Barcelona Tapas Bars & Dishes
We lift the lid on the tradition of eating tapas…
By Duncan Rhodes
The best bars and restaurants for dining on tapas in Barcelona, the dishes you can’t leave the city without trying, and some selected tours for the informed foodie.
There’s nothing more synonymous with Spanish cuisine than tapas, the tradition of eating small dishes as an appetiser, snack or in combination to form a main meal of the day. The latter has become a growing trend worldwide in recent decades, and that should come as no surprise to food-lovers: after all what could be better than mixing and matching all the glorious taste sensations of Spain for supper?
The word ‘tapa’ in Spanish means ‘lid’, and the ‘s’ simply denominates its plural form. There are many cited origins for the tradition of eating tapas, and how they got their name, with the most romantic featuring King Alfonso X in a starring role. The King, also known as Alfonso the Wise, was gallivanting around his kingdom many moons ago, when he decided to visit an inn and duly ordered a beer. The innkeeper served this refreshing pint of ale with a small complimentary dish of food on top of the glass. The King thought it was such a good idea that he ordered all inns throughout Spain to serve food with any alcoholic drink by decree of law. A great legend, although perhaps a more probable origin is that these ‘lids’ were a custom used by Andalusian folk, in the sweltering south, to keep the flies off their sweet sherry.
Whatever the truth of the matter, the custom is wide spread across the country and its inevitable that you’ll encounter them on your visit. To help you make sense of this intriguing gastronomic phenomenon we’ve compiled a list of typical dishes from Spain and Catalonia below, followed by a guide to some of the best tapas bars and restaurants in Barcelona – plus some suggested food tours for those that want to go further.
Typical Tapas Dishes
Tapas is such an integral part of Spanish culture, than almost every rudimentary bar will have some basic offerings on the counter, whilst many restaurants have a tapa menu or specialise solely in the saucer-sized snacks. Here are some of the favourites up and down Spain.
Olives! The Spaniards, including the Catalans, are mad about olives, and if there’s only one tapa available it’s sure to be aceitunas as they can be casually noshed with a copa de vino or a small beer. Some delicious Spanish varieties include manzanillas, arbequinas and empeltres.
Meatballs! Not the most elegant dish on this list, although depending on the restaurant they can be raised to out of the ordinary by some clever uses of spices and sauces.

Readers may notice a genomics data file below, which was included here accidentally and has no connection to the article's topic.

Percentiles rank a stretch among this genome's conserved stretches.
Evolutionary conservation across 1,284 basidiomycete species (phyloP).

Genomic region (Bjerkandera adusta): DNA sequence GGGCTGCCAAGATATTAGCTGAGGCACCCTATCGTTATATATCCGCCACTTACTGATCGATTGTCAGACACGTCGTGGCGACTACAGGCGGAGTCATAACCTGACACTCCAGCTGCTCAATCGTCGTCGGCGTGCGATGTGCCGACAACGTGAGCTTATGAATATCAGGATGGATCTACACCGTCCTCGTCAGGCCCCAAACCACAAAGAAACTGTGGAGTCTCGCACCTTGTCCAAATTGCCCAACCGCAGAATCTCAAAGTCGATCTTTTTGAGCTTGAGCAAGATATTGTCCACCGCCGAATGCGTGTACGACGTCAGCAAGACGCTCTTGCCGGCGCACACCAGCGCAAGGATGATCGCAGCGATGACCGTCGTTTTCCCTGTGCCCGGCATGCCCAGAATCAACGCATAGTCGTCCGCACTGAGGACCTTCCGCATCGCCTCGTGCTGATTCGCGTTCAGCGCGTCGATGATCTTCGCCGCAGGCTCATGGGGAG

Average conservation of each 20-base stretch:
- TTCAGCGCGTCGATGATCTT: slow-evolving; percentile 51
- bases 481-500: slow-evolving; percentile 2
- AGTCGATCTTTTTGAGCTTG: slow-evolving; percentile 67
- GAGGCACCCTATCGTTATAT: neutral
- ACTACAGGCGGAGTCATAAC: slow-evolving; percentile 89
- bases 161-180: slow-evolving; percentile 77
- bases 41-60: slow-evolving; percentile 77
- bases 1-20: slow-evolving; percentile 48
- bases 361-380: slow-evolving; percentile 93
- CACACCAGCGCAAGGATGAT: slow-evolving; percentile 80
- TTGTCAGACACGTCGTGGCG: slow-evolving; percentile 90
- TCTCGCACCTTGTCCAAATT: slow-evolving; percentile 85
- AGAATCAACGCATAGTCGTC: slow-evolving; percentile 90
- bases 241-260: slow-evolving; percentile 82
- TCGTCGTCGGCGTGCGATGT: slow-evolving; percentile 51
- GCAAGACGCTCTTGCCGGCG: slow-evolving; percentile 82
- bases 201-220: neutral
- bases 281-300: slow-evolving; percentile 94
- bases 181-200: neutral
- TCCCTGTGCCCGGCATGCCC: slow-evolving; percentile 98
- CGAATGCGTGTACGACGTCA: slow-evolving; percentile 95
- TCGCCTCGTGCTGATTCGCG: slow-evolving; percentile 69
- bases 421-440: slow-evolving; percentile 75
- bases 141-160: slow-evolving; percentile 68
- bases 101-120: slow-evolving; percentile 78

Cod is a mainstay of Catalan cuisine and so naturally enough available in tapas form. Well-salted and usually served on bread with tomatoes.
A fat ball of mashed potato stuffed with meat, cheese or veg and covered in bread crumbs, La Bomba is the classic dish of the Barceloneta district, so be sure to pop into a bar and try one when you’re on your way back from the beach. Usually spicy.
Boquerones en vinagre
Done well these are simply divine. Fresh filleted anchovies in vinegar. Some joints clearly just pull them out of a tin however…
To the uncultured eater, calamares resemble onion rings, but are in fact circles of squid in batter. Chewy but delicious, and best with a squeeze of lemon. If you don’t like batter, look out for calamares a la plancha, ie. grilled (even better IMHOs).
Chorizo al vino
An editorial fave, and no wonder if you consider that a) Spanish cured sausage is the best in the world b) what could be better than adding a slosh of red wine?! In some parts of Spain you can also try chorizo al sidra, or sausage cooked in cider!
Another clasico, croquetas – as you might have guessed – are stuffed potato croquettes, similar to the aforementioned bombas. You normally buy them by the unit, and they go great with a beer.
‘Russian salad’ is a firm favourite in Spain, and typically one of the only tapas with a high vegetable count – so good for balancing all those meat dishes. Potatoes, eggs and mayonnaise are the main ingredients with beans, carrots and chopped gherkins common additions.
Mussels… they might be “al vapor” that is to say steamed, or “a la marinera” in the sailor’s style (with onion, garlic and tomato), or “rellenos” ie. stuffed. And probably a million other variations we don’t even know about!
This dark, suspicious looking meat dish divides opinion… it’s the Spanish version of blood pudding. Sometimes its served on its own, other times with patatas bravas, eggs or in stuffed peppers. Our verdict – it’s freaking delicious!
Pa amb tomaquet
A remarkably simple dish that occupies a place in all true Catalans’ hearts, pa amb tomaquet is simply rustic bread rubbed with tomato flesh and sprinkled with salt, olive oil and perhaps garlic. It can be served as an accompaniment to a meal or often with cod or ham as a tapa.
Chunks of potato chips served with spicy mayonnaise, this decidedly unhealthy snack is an essential side plate for any meal in Spain.
Pimientos del Padron
Pimientos are peppers, whilst Padron is the region in Galicia where these particular thumb-sized fruits come from. Fried in oil and salted, you should be careful – one in five are said to be very hot!
A typically Basque dish (known as ‘pintxo’ in its region of origin), the pincho, or ‘spike’, is snack skewered on a toothpick and served on a slice of bread. Almost anything can be used to make a pincho, and a bit like tapas themselves they are a form of eating rather than a recipe. The best place to eat them in Barcelona is definitely along Carrer Blai in the hip district of Poble Sec where dozens of pintxo bars have set up shop… these days it’s quite fashionable to do a pincho crawl on any given day of the week!
Another dish hailing from Spain’s seafood capital, Galicia, pulpo gallego is boiled octopus seasoned with olive oil, salt and paprika.
Not to be confused with Mexican tortilla, Spanish tortilla is not a thin flatbread but a fat omelette made with egg, potato and onion. It’s the type of dish that can vary from ordinary to heavenly – usually the latter if homemade by your Spanish friend’s mum.